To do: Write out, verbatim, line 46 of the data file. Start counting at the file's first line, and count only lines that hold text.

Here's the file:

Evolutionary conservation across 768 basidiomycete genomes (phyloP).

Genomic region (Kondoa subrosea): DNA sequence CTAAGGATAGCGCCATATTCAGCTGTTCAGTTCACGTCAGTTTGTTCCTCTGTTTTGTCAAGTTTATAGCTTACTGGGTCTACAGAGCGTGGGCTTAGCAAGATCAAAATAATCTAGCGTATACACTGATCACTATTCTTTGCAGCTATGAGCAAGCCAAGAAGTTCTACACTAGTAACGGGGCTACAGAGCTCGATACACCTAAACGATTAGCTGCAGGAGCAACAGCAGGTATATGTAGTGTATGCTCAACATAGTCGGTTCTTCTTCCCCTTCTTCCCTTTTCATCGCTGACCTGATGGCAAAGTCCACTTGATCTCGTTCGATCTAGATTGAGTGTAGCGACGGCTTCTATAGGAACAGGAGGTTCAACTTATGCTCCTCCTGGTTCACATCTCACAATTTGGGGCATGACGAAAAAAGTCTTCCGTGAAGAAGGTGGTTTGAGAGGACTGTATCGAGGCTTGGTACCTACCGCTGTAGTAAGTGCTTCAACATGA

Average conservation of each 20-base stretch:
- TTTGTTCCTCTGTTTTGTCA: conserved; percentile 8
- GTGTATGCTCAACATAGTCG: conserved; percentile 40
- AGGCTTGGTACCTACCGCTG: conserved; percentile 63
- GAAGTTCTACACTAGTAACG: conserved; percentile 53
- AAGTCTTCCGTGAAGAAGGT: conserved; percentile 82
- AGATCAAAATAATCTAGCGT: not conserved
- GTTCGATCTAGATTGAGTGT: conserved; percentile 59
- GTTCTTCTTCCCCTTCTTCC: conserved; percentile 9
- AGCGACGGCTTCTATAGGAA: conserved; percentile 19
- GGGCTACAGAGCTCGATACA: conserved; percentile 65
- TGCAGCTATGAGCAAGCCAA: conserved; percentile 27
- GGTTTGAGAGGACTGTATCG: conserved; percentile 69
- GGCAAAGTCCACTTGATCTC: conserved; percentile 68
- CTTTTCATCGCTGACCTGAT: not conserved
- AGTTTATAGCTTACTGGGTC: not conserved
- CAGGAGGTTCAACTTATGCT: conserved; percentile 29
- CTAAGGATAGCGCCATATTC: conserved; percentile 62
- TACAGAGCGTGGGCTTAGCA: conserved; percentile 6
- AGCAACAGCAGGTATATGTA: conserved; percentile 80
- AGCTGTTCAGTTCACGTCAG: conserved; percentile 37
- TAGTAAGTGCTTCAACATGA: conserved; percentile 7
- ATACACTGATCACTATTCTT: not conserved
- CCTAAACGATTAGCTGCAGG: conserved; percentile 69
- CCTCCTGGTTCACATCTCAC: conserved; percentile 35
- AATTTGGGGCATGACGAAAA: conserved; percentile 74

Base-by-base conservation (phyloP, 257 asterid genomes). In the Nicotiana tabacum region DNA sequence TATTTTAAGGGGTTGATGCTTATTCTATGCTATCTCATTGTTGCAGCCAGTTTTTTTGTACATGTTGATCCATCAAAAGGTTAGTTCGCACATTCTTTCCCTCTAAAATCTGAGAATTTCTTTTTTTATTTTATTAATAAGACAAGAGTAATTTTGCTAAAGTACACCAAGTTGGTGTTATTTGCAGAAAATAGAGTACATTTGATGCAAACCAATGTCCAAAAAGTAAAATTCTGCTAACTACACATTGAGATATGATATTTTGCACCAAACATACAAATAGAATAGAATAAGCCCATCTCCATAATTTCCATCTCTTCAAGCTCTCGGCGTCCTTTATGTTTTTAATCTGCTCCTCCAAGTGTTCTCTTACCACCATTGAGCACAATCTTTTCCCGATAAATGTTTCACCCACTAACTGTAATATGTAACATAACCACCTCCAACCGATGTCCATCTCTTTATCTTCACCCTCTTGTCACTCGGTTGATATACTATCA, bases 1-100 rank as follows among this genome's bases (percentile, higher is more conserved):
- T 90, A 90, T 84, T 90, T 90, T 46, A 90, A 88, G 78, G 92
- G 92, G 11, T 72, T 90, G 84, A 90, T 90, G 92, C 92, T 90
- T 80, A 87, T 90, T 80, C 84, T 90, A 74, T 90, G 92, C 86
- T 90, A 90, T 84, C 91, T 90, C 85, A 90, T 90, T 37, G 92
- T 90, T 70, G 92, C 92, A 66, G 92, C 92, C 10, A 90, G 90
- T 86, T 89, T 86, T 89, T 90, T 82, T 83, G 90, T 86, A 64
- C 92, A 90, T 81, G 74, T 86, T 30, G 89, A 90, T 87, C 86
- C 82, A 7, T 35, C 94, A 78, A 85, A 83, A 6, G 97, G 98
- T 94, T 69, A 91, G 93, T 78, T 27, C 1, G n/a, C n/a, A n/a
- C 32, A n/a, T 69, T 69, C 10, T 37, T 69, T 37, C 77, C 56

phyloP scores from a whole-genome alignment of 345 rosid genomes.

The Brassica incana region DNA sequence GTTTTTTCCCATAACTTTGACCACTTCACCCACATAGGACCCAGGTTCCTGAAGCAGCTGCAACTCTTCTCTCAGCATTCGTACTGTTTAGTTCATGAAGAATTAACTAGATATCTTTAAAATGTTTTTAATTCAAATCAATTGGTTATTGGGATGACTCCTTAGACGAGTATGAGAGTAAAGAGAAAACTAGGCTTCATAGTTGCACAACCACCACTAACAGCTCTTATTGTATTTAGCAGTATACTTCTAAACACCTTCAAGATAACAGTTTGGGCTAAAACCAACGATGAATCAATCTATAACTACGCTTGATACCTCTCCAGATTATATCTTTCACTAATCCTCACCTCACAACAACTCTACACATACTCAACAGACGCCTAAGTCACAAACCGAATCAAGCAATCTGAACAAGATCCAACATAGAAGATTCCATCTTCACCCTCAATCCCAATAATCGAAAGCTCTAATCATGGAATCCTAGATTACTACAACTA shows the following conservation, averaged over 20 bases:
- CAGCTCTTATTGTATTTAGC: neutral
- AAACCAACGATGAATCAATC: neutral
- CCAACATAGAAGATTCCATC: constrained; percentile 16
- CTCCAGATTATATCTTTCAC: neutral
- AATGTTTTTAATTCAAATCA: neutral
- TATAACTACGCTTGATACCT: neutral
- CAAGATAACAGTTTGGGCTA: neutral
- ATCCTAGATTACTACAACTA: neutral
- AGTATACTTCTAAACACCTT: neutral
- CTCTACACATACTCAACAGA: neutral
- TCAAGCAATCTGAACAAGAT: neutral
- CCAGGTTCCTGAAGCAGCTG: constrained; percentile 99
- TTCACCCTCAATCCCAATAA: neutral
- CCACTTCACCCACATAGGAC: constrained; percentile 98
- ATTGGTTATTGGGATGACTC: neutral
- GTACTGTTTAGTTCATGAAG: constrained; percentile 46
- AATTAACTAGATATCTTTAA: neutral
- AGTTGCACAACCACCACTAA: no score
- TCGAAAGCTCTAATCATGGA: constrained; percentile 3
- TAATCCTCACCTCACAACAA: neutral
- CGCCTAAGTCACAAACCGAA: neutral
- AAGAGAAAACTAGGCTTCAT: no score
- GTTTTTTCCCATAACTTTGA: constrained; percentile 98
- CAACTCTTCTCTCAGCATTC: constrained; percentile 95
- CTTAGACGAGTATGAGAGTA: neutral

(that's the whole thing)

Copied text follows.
- AATGTTTTTAATTCAAATCA: neutral